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World Series 2001
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11/03/2001 10:38 PM ET
Help! AZ flies in extra bartenders
By Troy E. Renck
MLB.com
Left Field PHOENIX -- Riiiing!! Riiiing!!

Nate Azark's phone is screaming again. Given his outgoing personality, the hum of electronics is constant. But this buzz is different -- not because of the caller, but the message.

"It was my boss," Azark recalls, "and he was asking if I wanted to go to Phoenix."

After a few blinks the news sunk in. Azark, 23, was being called up. A bartender at Hi Tops in Chicago, his contract had been purchased by the establishment's desert branch located outside of Bank One Ballpark.

The BOB doesn't have Wrigley's charm. Few stadiums do. Yet as former Cubs first baseman Mark Grace explained, "as great as Wrigley is, it shuts down every October."

By hopping a flight out of Midway Airport, Azark was doing something he honestly thought would never happen in his lifetime -- work a World Series.

"It didn't take long to say yes, if that's what you're asking," says Azark as Queen's "We Are The Champions" blares through the fan-swollen beer garden. "A free trip is hard to pass up. But this one was special. In Chicago, you don't sit around (planning) for a (Cubs) championship."

Over the last three weeks, a mixture of 14 bartenders and waitresses have provided reinforcements as Hi Tops has shifted from low gear. Ordinarily, the bar breathes in and out slowly with the success of the Arizona Diamondbacks and, to a lesser degree, Phoenix Suns. But with Arizona's feel-good story slowly captivating the valley's imagination, Tops was over-run with thirsty patrons.

You could almost smell the beer burps in the Midwest.

"My friends think it's pretty cool that I am getting paid to travel," says Michelle Romer, a spunky waitress on loan from the North Sheffield digs. "It could be a long time before I get this chance back (home). Would I have gray hair? It might be longer than that."

Accepting the road trip was the easy part. Now, Azark and Romer have to learn how to act. Being from the Windy City, they don't have a breadth of postseason success to fall back on. And complicating matters are the bipolar characteristics of the Chicago and Phoenix crowds.

Before arguably the biggest baseball game in the state's history, the Diamondback worshippers are, for the most part, calmer than a kindergarten teacher, easing into the sun-bleached afternoon with something less than Spring Break ferocity.

"The people here are very polite," says Azark. "They aren't as rowdy."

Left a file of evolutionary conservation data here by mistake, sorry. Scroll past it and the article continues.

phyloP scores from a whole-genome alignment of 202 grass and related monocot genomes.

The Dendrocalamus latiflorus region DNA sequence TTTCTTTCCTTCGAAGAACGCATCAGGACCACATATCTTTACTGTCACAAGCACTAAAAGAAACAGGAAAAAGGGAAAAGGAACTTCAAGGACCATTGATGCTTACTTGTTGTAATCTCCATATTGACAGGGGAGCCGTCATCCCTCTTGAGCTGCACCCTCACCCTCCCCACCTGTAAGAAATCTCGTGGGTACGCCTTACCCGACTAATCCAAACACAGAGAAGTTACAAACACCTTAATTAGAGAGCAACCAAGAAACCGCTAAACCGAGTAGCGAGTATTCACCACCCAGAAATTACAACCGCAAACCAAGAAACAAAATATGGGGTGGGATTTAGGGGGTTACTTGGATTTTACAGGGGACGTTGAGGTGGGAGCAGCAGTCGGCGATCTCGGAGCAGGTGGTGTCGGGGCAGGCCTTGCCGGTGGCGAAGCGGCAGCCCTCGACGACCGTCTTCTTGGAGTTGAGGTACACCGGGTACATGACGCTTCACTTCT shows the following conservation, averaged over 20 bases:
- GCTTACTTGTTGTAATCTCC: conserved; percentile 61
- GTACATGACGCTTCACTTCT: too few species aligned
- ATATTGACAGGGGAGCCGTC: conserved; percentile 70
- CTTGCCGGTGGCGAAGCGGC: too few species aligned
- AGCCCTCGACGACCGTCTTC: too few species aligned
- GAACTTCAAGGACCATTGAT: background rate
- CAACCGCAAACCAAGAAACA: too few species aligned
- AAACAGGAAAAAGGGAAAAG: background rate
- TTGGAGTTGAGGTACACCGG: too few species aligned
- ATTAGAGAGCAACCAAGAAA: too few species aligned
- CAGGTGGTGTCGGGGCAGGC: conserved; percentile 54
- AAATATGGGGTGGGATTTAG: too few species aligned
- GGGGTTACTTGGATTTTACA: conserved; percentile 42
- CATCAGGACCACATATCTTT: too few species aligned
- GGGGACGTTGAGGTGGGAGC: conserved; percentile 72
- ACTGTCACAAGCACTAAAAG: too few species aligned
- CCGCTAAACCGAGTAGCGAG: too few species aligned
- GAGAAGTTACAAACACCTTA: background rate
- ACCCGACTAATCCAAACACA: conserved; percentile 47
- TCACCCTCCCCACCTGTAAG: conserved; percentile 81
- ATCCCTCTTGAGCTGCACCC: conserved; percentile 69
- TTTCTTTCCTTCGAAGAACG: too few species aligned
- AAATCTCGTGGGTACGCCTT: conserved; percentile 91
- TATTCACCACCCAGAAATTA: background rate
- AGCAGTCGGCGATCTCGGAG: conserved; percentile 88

In other words, they aren't taking Jell-O shots in daylight or slurping up Hurricanes. When the purple-clad boosters showed up at noon on Saturday they seemed more interested in soaking in some college football than exceeding their calorie cap with a few brews.

"Now, that's different," says Azark, who figures to make around $300 a day when he receives his cut of the tips. "In Chicago we open our doors at 10 a.m. for day games and we've got people throwing down Bloody Marys by 10:30. They head to Wrigley ready to party. It gets pretty crazy sometimes."

Adds Romer, "You have to be aggressive and force your way through the crowd to survive. But the faster they drink, the better they tip."

As first pitch creeps closer, Azark and Romer become comfortably busy. Azark, a freelance web designer by trade, plays the role of Craig Counsell. He's a utility guy capable of bartending or backing a bar, which is liquor lingo for keeping the beer tubs full and the refreshments cold.

That he has the physique of a cross country runner doesn't matter. In fact, it's a source of humor.

"People have this image of a bartender looking like Tom Cruise in "Cocktail." That we are all spinning bottles and wearing our collars up," says Azark, who admits that he's tried juggling a few after his shifts are over. "That takes too long. I want to keep serving the patrons. It's still a lot of fun. I am getting paid to watch baseball. It's hard to do much better than that."

Particularly when you are painfully aware of the alternative.

"I am not sure fans in Chicago would know what to do with themselves if the Cubs weren't losing," Romer says. "I remember in my economics class (at Loyola) after the first exam when everyone did pretty well, the professor told us not to pull a Cubs by starting fast then fading away. So yeah, it's nice to have this opportunity."

Troy E. Renck is a reporter for MLB.com.